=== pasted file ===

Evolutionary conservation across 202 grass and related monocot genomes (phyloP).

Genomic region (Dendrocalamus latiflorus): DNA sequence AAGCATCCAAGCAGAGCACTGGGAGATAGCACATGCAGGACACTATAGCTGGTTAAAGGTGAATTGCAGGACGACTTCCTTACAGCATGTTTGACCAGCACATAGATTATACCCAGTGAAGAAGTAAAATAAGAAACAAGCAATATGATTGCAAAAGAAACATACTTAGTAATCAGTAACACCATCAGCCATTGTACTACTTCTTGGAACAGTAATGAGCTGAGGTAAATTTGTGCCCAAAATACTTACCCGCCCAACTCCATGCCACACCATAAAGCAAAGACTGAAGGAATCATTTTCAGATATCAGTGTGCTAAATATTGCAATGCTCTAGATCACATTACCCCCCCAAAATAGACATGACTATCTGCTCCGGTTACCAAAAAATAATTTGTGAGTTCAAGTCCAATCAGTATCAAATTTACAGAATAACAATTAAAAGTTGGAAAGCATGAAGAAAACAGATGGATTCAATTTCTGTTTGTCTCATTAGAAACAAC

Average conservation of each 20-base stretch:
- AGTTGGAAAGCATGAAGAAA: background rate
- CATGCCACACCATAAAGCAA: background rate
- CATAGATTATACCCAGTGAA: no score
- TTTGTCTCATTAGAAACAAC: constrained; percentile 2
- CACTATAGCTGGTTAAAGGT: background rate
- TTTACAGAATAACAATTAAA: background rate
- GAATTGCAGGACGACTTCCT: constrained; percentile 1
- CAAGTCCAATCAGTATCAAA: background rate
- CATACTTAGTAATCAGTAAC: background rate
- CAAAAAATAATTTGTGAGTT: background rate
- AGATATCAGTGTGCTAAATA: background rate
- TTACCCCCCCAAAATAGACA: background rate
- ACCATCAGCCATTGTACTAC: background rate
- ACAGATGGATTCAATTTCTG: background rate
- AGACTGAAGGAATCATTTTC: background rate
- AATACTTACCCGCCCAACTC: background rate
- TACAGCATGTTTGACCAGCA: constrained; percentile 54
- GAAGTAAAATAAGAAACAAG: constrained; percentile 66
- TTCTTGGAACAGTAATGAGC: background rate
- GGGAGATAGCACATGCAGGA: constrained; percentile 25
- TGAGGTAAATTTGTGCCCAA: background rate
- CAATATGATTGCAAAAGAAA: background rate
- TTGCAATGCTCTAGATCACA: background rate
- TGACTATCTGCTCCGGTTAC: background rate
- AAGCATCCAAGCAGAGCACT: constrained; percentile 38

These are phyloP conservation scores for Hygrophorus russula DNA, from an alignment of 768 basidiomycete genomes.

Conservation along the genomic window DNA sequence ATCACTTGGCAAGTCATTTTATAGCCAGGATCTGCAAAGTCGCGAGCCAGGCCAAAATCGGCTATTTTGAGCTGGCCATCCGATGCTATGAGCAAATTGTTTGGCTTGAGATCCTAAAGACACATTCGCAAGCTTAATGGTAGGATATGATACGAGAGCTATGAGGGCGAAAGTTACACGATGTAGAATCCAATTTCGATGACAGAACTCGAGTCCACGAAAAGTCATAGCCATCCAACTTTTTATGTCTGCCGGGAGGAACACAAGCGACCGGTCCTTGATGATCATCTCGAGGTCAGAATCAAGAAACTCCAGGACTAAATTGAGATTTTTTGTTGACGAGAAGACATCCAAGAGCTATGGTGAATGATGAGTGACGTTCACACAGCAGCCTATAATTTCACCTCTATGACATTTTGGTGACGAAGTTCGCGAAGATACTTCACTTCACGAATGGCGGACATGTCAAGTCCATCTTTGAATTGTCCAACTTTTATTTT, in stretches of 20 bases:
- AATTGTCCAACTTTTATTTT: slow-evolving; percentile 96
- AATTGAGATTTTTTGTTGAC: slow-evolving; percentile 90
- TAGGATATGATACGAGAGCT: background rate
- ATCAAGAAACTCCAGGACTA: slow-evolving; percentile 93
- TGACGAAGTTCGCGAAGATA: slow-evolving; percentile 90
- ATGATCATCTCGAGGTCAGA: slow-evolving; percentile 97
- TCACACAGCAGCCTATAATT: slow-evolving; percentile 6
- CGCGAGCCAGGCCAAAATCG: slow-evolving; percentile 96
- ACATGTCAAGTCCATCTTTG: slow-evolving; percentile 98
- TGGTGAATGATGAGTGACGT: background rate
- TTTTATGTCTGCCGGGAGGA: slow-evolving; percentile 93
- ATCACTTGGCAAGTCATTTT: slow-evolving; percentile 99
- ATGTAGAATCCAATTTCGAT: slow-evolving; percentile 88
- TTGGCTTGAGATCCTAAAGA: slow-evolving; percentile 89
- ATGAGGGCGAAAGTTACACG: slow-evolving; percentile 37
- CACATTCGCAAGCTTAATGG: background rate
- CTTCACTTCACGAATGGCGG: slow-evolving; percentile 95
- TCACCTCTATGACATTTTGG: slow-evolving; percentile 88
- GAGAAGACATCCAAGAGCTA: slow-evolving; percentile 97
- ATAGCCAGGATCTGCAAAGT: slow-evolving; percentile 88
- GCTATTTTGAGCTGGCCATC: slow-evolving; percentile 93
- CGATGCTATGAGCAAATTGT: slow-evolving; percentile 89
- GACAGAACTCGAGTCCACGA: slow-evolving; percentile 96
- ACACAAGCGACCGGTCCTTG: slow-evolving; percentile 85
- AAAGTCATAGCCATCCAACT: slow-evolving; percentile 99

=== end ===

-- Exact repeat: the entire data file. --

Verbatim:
Evolutionary conservation across 202 grass and related monocot genomes (phyloP).

Genomic region (Dendrocalamus latiflorus): DNA sequence AAGCATCCAAGCAGAGCACTGGGAGATAGCACATGCAGGACACTATAGCTGGTTAAAGGTGAATTGCAGGACGACTTCCTTACAGCATGTTTGACCAGCACATAGATTATACCCAGTGAAGAAGTAAAATAAGAAACAAGCAATATGATTGCAAAAGAAACATACTTAGTAATCAGTAACACCATCAGCCATTGTACTACTTCTTGGAACAGTAATGAGCTGAGGTAAATTTGTGCCCAAAATACTTACCCGCCCAACTCCATGCCACACCATAAAGCAAAGACTGAAGGAATCATTTTCAGATATCAGTGTGCTAAATATTGCAATGCTCTAGATCACATTACCCCCCCAAAATAGACATGACTATCTGCTCCGGTTACCAAAAAATAATTTGTGAGTTCAAGTCCAATCAGTATCAAATTTACAGAATAACAATTAAAAGTTGGAAAGCATGAAGAAAACAGATGGATTCAATTTCTGTTTGTCTCATTAGAAACAAC

Average conservation of each 20-base stretch:
- AGTTGGAAAGCATGAAGAAA: background rate
- CATGCCACACCATAAAGCAA: background rate
- CATAGATTATACCCAGTGAA: no score
- TTTGTCTCATTAGAAACAAC: constrained; percentile 2
- CACTATAGCTGGTTAAAGGT: background rate
- TTTACAGAATAACAATTAAA: background rate
- GAATTGCAGGACGACTTCCT: constrained; percentile 1
- CAAGTCCAATCAGTATCAAA: background rate
- CATACTTAGTAATCAGTAAC: background rate
- CAAAAAATAATTTGTGAGTT: background rate
- AGATATCAGTGTGCTAAATA: background rate
- TTACCCCCCCAAAATAGACA: background rate
- ACCATCAGCCATTGTACTAC: background rate
- ACAGATGGATTCAATTTCTG: background rate
- AGACTGAAGGAATCATTTTC: background rate
- AATACTTACCCGCCCAACTC: background rate
- TACAGCATGTTTGACCAGCA: constrained; percentile 54
- GAAGTAAAATAAGAAACAAG: constrained; percentile 66
- TTCTTGGAACAGTAATGAGC: background rate
- GGGAGATAGCACATGCAGGA: constrained; percentile 25
- TGAGGTAAATTTGTGCCCAA: background rate
- CAATATGATTGCAAAAGAAA: background rate
- TTGCAATGCTCTAGATCACA: background rate
- TGACTATCTGCTCCGGTTAC: background rate
- AAGCATCCAAGCAGAGCACT: constrained; percentile 38

These are phyloP conservation scores for Hygrophorus russula DNA, from an alignment of 768 basidiomycete genomes.

Conservation along the genomic window DNA sequence ATCACTTGGCAAGTCATTTTATAGCCAGGATCTGCAAAGTCGCGAGCCAGGCCAAAATCGGCTATTTTGAGCTGGCCATCCGATGCTATGAGCAAATTGTTTGGCTTGAGATCCTAAAGACACATTCGCAAGCTTAATGGTAGGATATGATACGAGAGCTATGAGGGCGAAAGTTACACGATGTAGAATCCAATTTCGATGACAGAACTCGAGTCCACGAAAAGTCATAGCCATCCAACTTTTTATGTCTGCCGGGAGGAACACAAGCGACCGGTCCTTGATGATCATCTCGAGGTCAGAATCAAGAAACTCCAGGACTAAATTGAGATTTTTTGTTGACGAGAAGACATCCAAGAGCTATGGTGAATGATGAGTGACGTTCACACAGCAGCCTATAATTTCACCTCTATGACATTTTGGTGACGAAGTTCGCGAAGATACTTCACTTCACGAATGGCGGACATGTCAAGTCCATCTTTGAATTGTCCAACTTTTATTTT, in stretches of 20 bases:
- AATTGTCCAACTTTTATTTT: slow-evolving; percentile 96
- AATTGAGATTTTTTGTTGAC: slow-evolving; percentile 90
- TAGGATATGATACGAGAGCT: background rate
- ATCAAGAAACTCCAGGACTA: slow-evolving; percentile 93
- TGACGAAGTTCGCGAAGATA: slow-evolving; percentile 90
- ATGATCATCTCGAGGTCAGA: slow-evolving; percentile 97
- TCACACAGCAGCCTATAATT: slow-evolving; percentile 6
- CGCGAGCCAGGCCAAAATCG: slow-evolving; percentile 96
- ACATGTCAAGTCCATCTTTG: slow-evolving; percentile 98
- TGGTGAATGATGAGTGACGT: background rate
- TTTTATGTCTGCCGGGAGGA: slow-evolving; percentile 93
- ATCACTTGGCAAGTCATTTT: slow-evolving; percentile 99
- ATGTAGAATCCAATTTCGAT: slow-evolving; percentile 88
- TTGGCTTGAGATCCTAAAGA: slow-evolving; percentile 89
- ATGAGGGCGAAAGTTACACG: slow-evolving; percentile 37
- CACATTCGCAAGCTTAATGG: background rate
- CTTCACTTCACGAATGGCGG: slow-evolving; percentile 95
- TCACCTCTATGACATTTTGG: slow-evolving; percentile 88
- GAGAAGACATCCAAGAGCTA: slow-evolving; percentile 97
- ATAGCCAGGATCTGCAAAGT: slow-evolving; percentile 88
- GCTATTTTGAGCTGGCCATC: slow-evolving; percentile 93
- CGATGCTATGAGCAAATTGT: slow-evolving; percentile 89
- GACAGAACTCGAGTCCACGA: slow-evolving; percentile 96
- ACACAAGCGACCGGTCCTTG: slow-evolving; percentile 85
- AAAGTCATAGCCATCCAACT: slow-evolving; percentile 99